Previous work suggests that the AO index integrates multiple atmospheric circulation patterns [e.g., Ambaum et al., 2001; Wallace and Thompson, 2002]. To investigate the presence and frequency of different atmospheric circulation regimes, self-organizing maps (SOMs) were generated from daily SLP for 1948–2004. This neural net-based unsupervised classification technique, which offers some advantages over principal components techniques for recognition of physical patterns [Hewitson and Crane, 2002; Reusch et al., 2005], is based on a 2-dimensional array of nodes, where each node is trained to identify spatial patterns of SLP. Each daily SLP field is then assigned to the best-matching SOM (here we used an 11 × 9 matrix for 99 potential patterns) [e.g., Cassano et al., 2006; Barry and Carleton, 2001]. Mean ice motion fields were generated for each SOM by averaging the motion vectors for all days mapped to that SOM. The result is a mean SLP field, mean ice motion field, and WAT index value derived from this motion field for each of the 99 SOMs.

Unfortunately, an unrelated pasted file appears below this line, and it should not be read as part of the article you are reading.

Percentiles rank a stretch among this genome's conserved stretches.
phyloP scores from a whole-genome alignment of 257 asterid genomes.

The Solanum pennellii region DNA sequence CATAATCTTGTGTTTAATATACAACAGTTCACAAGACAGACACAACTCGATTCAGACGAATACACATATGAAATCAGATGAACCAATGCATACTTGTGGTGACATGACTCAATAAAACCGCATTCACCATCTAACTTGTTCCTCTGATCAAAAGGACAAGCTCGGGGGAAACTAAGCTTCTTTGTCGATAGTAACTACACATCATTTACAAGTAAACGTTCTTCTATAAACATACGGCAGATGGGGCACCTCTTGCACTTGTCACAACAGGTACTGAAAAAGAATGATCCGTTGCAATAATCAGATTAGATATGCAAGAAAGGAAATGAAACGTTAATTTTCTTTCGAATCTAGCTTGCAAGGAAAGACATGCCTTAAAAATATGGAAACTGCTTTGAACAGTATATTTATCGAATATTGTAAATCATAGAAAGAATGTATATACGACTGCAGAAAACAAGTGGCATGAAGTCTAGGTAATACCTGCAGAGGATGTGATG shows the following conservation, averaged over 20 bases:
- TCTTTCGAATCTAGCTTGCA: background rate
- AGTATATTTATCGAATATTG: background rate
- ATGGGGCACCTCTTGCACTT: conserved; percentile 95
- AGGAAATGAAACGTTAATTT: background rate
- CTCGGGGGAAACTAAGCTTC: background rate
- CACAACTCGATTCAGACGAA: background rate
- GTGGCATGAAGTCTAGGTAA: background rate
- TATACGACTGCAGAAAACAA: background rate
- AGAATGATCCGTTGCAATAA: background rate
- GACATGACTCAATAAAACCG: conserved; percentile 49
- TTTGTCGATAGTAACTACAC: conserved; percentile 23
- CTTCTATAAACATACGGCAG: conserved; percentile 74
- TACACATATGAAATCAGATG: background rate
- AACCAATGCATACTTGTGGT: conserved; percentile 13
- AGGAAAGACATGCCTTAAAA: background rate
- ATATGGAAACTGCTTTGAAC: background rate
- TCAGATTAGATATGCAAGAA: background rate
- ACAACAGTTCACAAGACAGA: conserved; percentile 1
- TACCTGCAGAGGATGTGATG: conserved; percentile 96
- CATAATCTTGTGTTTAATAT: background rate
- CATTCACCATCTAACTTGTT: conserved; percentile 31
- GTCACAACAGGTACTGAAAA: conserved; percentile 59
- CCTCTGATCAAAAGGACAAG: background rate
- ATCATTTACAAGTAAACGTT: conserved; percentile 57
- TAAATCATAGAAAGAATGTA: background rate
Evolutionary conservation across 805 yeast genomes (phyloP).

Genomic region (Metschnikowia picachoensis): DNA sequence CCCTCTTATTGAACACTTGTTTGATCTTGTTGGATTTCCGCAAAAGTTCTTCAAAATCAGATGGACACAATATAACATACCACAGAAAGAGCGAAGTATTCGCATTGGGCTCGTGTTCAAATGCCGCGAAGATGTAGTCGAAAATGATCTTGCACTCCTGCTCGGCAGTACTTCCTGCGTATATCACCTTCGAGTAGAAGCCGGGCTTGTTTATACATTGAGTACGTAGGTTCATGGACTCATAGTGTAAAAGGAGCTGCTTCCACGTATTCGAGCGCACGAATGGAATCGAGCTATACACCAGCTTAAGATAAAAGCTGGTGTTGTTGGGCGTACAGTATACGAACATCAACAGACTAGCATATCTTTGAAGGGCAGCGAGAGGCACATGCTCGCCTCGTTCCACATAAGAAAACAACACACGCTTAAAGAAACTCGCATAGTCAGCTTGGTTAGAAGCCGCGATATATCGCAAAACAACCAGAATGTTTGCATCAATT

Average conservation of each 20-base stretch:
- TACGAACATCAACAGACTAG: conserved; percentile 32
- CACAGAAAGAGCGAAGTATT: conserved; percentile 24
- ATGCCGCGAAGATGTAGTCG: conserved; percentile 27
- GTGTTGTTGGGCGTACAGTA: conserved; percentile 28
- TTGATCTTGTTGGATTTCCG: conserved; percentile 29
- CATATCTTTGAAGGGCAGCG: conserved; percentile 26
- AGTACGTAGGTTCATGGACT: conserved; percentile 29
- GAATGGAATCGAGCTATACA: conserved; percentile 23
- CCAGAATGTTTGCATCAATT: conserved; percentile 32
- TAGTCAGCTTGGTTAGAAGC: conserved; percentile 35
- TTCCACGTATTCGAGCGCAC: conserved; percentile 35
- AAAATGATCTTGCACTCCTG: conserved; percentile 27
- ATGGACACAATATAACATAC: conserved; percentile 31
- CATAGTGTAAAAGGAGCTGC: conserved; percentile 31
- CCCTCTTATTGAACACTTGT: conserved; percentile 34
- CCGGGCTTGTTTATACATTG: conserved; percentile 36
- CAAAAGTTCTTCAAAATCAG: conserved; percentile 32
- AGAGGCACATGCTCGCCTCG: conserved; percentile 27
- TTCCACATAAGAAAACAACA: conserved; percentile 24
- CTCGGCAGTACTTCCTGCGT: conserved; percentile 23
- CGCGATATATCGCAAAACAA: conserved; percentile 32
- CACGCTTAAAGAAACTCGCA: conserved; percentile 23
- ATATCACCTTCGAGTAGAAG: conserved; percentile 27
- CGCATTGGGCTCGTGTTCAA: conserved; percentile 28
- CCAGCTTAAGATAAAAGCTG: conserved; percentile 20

Based on the WAT index values for each SOM, three types of patterns appear most significant in terms of Arctic Basin winds and ice transport (Figure 3). The “light ice” phases of these patterns include decreased SLP in the North Atlantic (an “NAO-like” pattern resembling the positive phase of the NAO), a low pressure cell within the Arctic Basin (a “central Arctic” pattern), and a dipole pattern of high pressure over the Canadian Arctic paired with low pressure over the Siberian Arctic.